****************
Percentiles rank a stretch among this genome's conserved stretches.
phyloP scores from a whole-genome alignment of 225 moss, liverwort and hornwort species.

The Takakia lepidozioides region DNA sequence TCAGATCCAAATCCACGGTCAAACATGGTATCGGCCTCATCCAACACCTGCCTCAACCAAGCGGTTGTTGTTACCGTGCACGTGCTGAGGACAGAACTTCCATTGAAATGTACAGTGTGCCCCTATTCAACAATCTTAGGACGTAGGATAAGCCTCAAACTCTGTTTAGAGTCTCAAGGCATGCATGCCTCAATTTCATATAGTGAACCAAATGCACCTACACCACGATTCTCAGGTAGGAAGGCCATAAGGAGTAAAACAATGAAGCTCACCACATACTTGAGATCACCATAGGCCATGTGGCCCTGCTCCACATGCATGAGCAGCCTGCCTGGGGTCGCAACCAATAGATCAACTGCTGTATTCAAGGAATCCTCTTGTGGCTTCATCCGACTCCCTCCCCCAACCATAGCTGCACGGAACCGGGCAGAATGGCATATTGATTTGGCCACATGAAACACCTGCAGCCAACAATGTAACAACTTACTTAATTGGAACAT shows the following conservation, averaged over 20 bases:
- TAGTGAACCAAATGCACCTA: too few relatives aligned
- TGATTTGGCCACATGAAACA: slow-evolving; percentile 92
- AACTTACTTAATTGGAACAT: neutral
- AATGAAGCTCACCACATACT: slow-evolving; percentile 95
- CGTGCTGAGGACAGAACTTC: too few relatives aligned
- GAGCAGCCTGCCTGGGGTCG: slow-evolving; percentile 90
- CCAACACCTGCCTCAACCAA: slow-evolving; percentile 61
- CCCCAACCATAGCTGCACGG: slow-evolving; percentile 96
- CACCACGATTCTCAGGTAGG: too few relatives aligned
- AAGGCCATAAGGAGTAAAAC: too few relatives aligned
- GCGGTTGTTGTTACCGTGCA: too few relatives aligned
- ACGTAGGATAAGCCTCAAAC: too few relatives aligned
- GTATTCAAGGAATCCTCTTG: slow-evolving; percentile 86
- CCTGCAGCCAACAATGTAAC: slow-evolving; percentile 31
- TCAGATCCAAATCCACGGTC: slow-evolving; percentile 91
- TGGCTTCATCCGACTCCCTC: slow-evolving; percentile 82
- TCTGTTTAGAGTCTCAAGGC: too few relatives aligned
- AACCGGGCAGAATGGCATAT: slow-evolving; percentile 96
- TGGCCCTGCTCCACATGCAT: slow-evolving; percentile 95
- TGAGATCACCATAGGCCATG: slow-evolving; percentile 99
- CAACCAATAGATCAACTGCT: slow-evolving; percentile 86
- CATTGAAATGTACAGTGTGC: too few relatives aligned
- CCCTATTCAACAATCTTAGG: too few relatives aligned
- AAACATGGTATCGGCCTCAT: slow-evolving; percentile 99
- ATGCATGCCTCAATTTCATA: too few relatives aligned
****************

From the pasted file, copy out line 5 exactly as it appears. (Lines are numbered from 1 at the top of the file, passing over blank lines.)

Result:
- TGATTTGGCCACATGAAACA: slow-evolving; percentile 92